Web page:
• Music for Brigid of Ireland: Saint & Goddess •

Moch maduinn Bhride
Thig an nimhir as as toll
Cha bhoin mise ris an nimhir
Cha bhoin an nimhir rium.

Early on Bride's morn
The Serpent shall come from the hollow
I will not molest the serpent
Nor will the serpent molest me.

This old Scot's invocation is recounted in THE EARTH GODDESS: CELTIC AND PAGAN LEGACY OF THE LANDSCAPE, by Cheryl Straffon (Blandford Books, 1997). Bhride is the Christian saint and Celtic goddess Bridget/Bride (pronounced Breed) and means "Exalted One."

According to Cheryl Straffon:

"Who was this ancient Goddess of spring...? Disentangling the point where the Goddess ends and the saint begins is virtually impossible... In the 'Life of St. Brigid,' written by Cogitosus in 650 CE, she is of course a Christian saint, but one with many pagan attributes. Her feast day is 1 February, the Celtic festival of Imbolc, which probably means 'in the belly,' referring to the pregnancy of the ewes or of Mother Earth. The iconography associated with her includes cows, which are elsewhere linked with Mother Goddesses, serpents, sheep, vultures, baths, milk and the sun and the moon, all symbols linked with several other Celtic goddesses. Three of her most common symbols -- the vulture, serpent and cow -- were also symbols of the Roman-Egyptian Goddess Isis, and the rites practiced at her shrine at Kildare in Leinster, in Ireland, were said to resemble those of the Romano-British Goddess Minerva, being concerned with crafts and healing...

"The production of food, the fertility of the land and the fecundity of Mother Nature were all key functions of Bridget, and they underlie the tradtions associated with her day. The country people always regarded the advent of Feile Bride (Bride's Feast Day) as marking the end of nature's sleep during winter and her reawakening to the fresh activity of life. In Scotland on the island of Uist the flocks were dedicated to Bride on her sacred day:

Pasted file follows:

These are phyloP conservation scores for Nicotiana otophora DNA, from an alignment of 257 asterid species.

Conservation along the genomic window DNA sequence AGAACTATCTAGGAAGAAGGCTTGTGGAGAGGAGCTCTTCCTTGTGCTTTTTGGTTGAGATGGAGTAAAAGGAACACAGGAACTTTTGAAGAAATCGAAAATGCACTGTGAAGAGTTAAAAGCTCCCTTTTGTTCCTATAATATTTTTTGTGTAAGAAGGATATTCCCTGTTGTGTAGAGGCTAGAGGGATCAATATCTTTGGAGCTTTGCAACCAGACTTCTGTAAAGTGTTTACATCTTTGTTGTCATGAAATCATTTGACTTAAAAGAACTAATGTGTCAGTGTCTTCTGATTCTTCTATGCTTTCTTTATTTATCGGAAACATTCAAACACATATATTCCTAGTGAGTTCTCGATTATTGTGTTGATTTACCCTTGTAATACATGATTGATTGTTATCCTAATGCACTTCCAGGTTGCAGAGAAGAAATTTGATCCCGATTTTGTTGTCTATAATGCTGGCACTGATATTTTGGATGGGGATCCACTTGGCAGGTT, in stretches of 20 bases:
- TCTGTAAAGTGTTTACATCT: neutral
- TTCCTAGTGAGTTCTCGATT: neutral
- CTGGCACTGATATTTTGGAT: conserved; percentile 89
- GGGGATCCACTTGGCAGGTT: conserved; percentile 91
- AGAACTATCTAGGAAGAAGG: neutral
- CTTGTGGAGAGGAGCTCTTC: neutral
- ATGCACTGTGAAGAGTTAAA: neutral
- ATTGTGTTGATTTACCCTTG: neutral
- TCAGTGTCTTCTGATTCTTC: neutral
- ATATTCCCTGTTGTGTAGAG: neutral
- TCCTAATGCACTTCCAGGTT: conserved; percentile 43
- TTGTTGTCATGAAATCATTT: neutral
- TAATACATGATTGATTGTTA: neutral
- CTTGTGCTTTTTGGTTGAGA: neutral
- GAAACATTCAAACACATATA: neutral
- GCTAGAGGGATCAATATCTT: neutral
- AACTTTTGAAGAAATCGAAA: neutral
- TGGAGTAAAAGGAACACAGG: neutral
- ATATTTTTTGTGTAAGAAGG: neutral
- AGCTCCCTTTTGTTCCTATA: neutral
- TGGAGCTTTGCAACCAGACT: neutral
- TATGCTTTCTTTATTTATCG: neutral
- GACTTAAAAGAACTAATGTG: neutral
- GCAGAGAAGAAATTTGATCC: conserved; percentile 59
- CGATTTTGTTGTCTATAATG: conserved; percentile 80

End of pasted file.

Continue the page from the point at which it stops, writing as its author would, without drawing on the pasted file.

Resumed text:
On the Feast Day of beautiful Bride,
The flocks are counted on the moor,
The raven goes to prepare the nest,
And again goes the rook.

Photo: Abbey of the Arts, 
IMBOLC Poetry Celebration
CD Recording

The Altramar recording illustrated above includes three chants dedicated to St. Bridget, "the Laurel of Ireland:"
    Cristo canamus gloriam (15th c.)
    Brigid bé bithmaith (11th c.)
    Adest dies leticie (15th c.)
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    (text and melody, Trinity College, Dublin,
    MS 80, Ireland, early 15th c.):

    The day of rejoicing is come,
    In which the holy virgin Brigid
    From the shadows of misery
    passes to the realms of light.

    From a modest station
    She strove to serve God,
    Mighty in the gift of purity
    She was pleasing unto the Bridegroom on high.

    As a sign of her virtue
    The wood of the altar which had dried out
    By a touch of the hand of the virgin
    Was at once made green again.

    This is Ireland's laurel
    Whose green verdure never fades,
    Filled with loving kindness
    She fails none who entreat her aid.

    For ages without end
    To God alone be glory,
    Who by the prayers of such a virgin
    Leads us to the Kingdom of Heaven.
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Illustrations (Top): Tara hill from Encarta 97 CD-ROM,
Celtic Harp (enactment) from Wikipedia Commons

Medieval & Renaissance Women Composers (CD Recordings)
Early Women Masters East & West
www.earlywomenmasters.net, a nonprofit, educational website